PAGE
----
Pv4, the current version of IP, supports more than 4 billion addresses. Considering the Internet's phenomenal growth, however, that represents a relatively meager allotment.
To extend the reach of the IPv4 address space, companies have turned to using private IPv4 addresses through a public-to-private address translation technique known as network address translation (NAT).
But this method has a number of limitations. So a new technique called Realm-Specific Internet Protocol (RSIP) promises to pick up where NAT leaves off.
NAT works by using the several million private addresses that have been put aside by the Internet Engineering Task Force, turning a public IP address such as 192. 156.136.22 into a private address, such as 10.0.0.4, for delivery to a user's PC. Private IP addresses cannot be "seen" by the Internet, and therefore may be reused by various enterprise networks.
In conjunction with a NAT-enabled gateway or router device, a privately addressed network may hide hundreds or thousands of hosts behind a single public address. The NAT device differentiates among the PCs by translating their port numbers into unique values.
But NAT is limited by applications such as streaming media that transmit IP addresses or port numbers in the payloads of packets. Such applications require that NAT take on application-specific knowledge and perform additional computation.
Worse, because NAT typically resides in a boundary router between private and public networks, it can't function with IP Security (IPSec), the popular encryption technology for virtual private networks. IPSec requires true end-to-end handshaking in order to set up initial encryption rules. Once encrypted at a client system, IPSec packets cannot be modified -- or recognized -- by NAT.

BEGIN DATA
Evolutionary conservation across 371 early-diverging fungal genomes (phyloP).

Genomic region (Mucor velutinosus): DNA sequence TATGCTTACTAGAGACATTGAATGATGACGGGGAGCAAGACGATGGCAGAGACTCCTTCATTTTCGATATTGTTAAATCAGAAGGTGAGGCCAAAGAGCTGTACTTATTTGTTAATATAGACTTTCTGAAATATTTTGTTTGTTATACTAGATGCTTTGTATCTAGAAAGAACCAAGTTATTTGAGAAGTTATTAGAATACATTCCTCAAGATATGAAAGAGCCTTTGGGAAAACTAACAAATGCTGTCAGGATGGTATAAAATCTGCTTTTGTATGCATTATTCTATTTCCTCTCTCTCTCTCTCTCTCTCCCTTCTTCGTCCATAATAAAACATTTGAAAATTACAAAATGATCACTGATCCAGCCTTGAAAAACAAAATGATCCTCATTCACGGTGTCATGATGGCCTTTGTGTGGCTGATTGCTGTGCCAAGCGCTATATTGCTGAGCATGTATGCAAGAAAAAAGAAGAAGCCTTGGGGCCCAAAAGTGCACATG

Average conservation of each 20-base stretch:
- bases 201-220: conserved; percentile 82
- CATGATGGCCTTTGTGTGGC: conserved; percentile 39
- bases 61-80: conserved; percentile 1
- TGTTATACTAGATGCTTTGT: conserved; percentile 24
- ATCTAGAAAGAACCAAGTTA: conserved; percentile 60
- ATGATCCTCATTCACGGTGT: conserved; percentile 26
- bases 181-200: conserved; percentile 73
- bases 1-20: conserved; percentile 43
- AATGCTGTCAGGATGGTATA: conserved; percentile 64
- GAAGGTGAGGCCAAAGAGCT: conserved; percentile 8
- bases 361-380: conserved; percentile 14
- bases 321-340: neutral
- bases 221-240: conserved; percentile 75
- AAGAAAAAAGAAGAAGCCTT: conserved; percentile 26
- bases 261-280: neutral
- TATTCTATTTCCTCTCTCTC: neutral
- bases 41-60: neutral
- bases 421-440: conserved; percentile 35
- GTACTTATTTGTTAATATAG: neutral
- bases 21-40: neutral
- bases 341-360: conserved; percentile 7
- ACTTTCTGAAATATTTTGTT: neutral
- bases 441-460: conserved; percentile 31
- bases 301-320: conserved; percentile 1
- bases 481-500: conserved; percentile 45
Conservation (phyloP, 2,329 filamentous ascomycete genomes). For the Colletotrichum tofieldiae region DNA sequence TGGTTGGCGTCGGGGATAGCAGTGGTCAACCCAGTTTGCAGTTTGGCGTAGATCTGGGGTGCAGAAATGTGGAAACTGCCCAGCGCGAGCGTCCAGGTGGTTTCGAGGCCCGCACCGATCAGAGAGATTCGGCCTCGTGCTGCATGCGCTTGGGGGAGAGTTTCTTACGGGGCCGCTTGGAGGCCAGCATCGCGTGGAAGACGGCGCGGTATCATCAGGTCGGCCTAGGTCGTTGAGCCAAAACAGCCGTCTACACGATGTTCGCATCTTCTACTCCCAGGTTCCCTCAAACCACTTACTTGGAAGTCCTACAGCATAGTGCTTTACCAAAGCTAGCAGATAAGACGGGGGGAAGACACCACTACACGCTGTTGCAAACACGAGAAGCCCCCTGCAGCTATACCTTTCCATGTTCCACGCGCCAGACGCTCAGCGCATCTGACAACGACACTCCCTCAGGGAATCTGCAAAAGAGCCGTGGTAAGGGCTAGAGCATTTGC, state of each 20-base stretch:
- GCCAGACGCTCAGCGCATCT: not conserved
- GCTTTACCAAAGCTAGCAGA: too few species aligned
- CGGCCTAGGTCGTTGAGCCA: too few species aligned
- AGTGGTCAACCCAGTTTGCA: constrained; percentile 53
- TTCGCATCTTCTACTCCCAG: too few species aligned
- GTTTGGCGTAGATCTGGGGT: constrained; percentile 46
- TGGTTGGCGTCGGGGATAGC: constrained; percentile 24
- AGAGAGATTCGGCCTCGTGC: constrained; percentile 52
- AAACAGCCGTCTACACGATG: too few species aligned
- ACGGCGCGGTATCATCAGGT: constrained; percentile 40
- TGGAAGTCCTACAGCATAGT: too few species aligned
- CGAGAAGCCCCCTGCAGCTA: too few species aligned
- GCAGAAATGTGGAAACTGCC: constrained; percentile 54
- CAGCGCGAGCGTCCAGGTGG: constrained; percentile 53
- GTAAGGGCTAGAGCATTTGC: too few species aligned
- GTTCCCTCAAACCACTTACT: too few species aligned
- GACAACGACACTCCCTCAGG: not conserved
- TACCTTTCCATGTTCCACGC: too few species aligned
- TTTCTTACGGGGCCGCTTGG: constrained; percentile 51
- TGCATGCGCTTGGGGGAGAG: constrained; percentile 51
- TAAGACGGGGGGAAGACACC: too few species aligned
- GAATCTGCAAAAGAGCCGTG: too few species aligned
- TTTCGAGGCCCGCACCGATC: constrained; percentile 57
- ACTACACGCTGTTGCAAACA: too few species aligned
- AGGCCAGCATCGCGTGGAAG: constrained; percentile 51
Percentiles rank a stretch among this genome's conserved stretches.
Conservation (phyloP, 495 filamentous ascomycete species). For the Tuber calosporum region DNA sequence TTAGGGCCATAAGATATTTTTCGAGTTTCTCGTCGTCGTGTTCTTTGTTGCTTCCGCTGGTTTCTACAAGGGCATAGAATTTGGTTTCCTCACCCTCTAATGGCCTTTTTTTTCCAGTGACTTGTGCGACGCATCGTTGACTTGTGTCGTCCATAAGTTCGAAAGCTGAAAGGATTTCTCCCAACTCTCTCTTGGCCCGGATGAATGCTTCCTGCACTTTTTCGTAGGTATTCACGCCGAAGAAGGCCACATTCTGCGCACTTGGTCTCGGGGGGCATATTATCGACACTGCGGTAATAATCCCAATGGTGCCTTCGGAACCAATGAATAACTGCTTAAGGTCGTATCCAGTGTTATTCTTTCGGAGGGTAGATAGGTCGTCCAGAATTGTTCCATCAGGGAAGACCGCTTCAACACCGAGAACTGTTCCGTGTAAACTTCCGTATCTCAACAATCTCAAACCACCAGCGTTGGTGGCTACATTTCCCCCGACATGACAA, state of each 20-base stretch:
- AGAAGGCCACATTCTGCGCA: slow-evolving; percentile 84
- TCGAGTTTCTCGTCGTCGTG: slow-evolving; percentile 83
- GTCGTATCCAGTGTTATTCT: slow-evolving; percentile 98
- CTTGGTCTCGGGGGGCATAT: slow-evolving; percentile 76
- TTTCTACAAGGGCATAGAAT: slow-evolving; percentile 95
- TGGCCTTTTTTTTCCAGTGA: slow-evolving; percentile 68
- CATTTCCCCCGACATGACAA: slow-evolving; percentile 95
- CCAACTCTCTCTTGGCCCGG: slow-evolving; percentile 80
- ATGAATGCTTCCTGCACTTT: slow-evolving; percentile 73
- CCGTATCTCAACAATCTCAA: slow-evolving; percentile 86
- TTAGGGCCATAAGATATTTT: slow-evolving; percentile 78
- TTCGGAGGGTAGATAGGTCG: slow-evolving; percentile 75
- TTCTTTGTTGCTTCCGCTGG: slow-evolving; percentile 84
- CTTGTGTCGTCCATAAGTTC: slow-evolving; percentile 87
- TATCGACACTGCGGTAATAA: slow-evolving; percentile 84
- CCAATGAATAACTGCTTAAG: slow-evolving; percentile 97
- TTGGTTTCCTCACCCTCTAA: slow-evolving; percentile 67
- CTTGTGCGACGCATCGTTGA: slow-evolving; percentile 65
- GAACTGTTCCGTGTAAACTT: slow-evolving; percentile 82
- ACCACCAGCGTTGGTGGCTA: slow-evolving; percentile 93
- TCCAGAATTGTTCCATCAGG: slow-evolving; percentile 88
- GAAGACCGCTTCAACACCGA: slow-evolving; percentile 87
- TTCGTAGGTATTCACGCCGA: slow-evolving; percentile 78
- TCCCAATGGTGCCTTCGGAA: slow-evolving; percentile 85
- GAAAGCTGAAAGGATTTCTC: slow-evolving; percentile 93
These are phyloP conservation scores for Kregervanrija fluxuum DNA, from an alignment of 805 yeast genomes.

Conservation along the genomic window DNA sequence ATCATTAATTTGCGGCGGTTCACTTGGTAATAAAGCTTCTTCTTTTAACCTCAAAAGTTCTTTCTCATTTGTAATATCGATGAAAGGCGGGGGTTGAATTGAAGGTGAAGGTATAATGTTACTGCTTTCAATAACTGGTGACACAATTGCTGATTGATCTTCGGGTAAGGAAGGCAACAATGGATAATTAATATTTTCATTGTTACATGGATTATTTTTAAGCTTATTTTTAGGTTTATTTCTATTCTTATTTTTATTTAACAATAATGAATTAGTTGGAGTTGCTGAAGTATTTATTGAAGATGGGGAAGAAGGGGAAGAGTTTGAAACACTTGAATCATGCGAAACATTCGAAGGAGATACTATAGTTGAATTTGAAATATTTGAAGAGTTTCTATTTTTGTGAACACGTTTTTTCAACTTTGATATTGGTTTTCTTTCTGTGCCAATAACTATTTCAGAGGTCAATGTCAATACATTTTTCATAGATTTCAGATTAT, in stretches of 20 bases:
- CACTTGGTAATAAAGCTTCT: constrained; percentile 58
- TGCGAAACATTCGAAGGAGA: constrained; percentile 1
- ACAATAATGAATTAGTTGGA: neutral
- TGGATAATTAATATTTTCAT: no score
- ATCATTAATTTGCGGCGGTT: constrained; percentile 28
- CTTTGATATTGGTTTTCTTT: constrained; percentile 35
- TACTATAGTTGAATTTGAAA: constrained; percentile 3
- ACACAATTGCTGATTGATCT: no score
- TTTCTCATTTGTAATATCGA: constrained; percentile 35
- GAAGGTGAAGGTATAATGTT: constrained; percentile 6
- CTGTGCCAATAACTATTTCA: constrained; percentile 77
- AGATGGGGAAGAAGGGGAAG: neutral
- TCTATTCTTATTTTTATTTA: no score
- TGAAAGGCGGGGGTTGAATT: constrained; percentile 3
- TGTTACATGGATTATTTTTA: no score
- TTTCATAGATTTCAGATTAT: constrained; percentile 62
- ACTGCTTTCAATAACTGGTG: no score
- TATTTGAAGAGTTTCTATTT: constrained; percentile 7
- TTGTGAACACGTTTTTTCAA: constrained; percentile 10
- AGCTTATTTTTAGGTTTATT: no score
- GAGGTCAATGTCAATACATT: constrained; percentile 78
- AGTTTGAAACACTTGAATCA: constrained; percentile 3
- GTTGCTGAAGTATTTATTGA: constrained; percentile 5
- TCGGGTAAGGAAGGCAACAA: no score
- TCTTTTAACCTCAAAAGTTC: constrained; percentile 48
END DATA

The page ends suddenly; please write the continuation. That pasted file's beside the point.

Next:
Like NAT, RSIP translates between public and private IP addresses. But instead of requiring a boundary router to translate, RSIP uses a simple protocol between a user's desktop PC and a boundary router to perform preparatory signaling. Through this signaling, the PC is able to prepare each packet in a way that removes the translation burden.
The RSIP protocol works via a simple challenge-response structure, and employs a vocabulary consisting of "parameters" and "messages."Operation begins when RSIP client software in a PC signals the RSIP server software in a boundary router or gateway. Through this exchange, the RSIP client requests a public IP address, plus one or more of the router/gateway's ports.
In reply, the router/gateway's RSIP server software assigns a public IP address and one or more port numbers, in addition to lease time, tunnel type and other parameters.When the packet hits the RSIP server/ gateway, the packet's uniqueness is identified by the combination of assigned IP address and port numbers.
As with NAT, the RSIP server uses a reserved IP address, such as 10.0.0.4, for its own internal-enterprise addressing scheme. But unlike NAT, the boundary device gateway does not have to possess the intelligence to perform the translation; instead, the RSIP server/gateway sees the information it needs in the packet header, then consults its RSIP table to determine where the packet should go.
It's clear that RSIP represents a big improvement over NAT. For instance, with a simple extension, RSIP can support end-to-end IPSec, even though IPSec encrypts port numbers. Still, the two techniques have much in common, and this will work to the advantage of users.
RSIP promises two important advantages. Its close ties with the NAT addressing scheme bring backward compatibility, a benefit to the thousands of NAT users who will prefer to migrate gracefully to RSIP. And because the RSIP protocol employs preparatory signaling, RSIP is suited to policy-driven networking.
(Mike Borella is a senior architect at 3Com. He can be reached at mike firstname.lastname@example.org.)